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A journal for storytelling, arguments, and discovery through tangential conversations.
In conversation with Indigenous costume designer Carmen Thompson
Wednesday, October 21, 2020 | Michel Ghanem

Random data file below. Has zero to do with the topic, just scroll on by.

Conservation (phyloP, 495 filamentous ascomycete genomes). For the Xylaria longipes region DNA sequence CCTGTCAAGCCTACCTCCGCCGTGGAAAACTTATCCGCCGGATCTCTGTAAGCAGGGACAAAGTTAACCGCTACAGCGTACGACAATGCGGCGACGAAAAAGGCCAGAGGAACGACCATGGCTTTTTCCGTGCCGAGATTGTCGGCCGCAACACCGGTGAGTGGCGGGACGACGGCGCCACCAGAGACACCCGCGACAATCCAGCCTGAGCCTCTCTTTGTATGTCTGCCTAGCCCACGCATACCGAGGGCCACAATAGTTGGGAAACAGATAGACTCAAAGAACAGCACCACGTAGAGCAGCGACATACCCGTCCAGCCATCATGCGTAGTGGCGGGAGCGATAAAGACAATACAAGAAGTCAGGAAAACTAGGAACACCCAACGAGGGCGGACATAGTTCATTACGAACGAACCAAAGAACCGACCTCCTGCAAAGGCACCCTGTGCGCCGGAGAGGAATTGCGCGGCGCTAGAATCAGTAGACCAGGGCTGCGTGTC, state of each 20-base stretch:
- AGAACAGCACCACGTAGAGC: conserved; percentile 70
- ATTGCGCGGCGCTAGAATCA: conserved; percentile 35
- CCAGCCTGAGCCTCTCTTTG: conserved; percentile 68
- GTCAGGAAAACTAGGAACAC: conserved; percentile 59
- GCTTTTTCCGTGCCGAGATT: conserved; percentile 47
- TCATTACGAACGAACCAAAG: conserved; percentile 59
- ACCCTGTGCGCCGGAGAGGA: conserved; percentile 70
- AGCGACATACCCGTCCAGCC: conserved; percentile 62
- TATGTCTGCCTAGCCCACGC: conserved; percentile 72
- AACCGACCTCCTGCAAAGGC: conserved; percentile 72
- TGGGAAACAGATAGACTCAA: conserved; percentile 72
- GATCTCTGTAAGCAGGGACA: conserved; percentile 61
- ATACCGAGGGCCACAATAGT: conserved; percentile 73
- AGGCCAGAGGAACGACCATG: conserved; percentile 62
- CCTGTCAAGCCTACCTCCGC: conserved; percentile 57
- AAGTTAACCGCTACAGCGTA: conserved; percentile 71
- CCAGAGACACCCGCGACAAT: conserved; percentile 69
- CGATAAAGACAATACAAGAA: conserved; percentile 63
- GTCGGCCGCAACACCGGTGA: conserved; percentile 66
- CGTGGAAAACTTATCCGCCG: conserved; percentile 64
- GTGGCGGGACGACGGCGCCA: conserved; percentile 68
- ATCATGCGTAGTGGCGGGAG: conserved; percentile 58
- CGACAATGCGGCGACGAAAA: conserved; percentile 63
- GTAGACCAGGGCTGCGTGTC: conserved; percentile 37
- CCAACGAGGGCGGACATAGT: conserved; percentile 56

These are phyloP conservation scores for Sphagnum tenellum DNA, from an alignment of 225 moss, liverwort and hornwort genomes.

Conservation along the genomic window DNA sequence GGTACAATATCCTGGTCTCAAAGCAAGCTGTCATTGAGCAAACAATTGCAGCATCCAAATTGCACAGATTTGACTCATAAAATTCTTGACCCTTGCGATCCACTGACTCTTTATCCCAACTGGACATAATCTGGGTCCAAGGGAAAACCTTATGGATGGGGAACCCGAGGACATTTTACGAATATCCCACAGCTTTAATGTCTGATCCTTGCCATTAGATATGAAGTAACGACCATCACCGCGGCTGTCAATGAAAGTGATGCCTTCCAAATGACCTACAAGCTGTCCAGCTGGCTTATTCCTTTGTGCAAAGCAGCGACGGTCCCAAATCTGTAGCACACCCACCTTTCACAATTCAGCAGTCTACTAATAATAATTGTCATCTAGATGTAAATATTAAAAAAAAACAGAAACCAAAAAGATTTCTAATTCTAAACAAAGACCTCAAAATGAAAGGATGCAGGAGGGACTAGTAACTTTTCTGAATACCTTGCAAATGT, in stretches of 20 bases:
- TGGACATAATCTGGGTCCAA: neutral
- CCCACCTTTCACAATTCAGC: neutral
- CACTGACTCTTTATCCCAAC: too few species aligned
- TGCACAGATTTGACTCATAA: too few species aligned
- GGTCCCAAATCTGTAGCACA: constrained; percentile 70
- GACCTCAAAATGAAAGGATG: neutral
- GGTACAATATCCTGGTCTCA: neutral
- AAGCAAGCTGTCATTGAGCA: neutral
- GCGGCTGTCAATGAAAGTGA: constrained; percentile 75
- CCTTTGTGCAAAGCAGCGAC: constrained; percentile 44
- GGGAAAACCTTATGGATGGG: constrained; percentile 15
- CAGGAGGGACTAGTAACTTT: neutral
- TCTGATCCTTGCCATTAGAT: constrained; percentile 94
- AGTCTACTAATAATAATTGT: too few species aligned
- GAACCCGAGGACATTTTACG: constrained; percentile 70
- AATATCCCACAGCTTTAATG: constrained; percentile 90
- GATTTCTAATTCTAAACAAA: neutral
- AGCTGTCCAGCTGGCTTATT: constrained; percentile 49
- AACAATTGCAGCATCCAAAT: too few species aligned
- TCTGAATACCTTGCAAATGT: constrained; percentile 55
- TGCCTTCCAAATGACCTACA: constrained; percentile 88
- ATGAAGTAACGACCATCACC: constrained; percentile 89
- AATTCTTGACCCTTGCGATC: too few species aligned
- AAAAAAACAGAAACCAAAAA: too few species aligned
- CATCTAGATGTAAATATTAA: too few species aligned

Carmen Thompson (Diitiidaht/Kyuquot/Coast Salish), 46, has lived and breathed costume design for the last 15 years. Her given name by her uncle is Tl’aakwaa (Nuu-chah-nulth), meaning copper. Copper is a versatile, malleable material with high electrical conductivity, twisted into jewellery, coins, and metal alloys. Copper is a trace dietary mineral, it lives in our bones, and seems to be everywhere else. Thompson’s career embodies malleability. She has played a vital role in the complex visual language of costume on multiple full feature films, commercials, award shows, television, theatre, and opera. Her father, Art Thompson, was a prominent Victoria artist working in carving and painting. She was trained in fashion design at the Fashion Institute of Design & Merchandising (FIDM) in Los Angeles, and mentored in costume design by costume designer Warden Neil. She knew it was time to leave L.A. when she turned down a costume design job for a Rihanna music video, and made the decision to...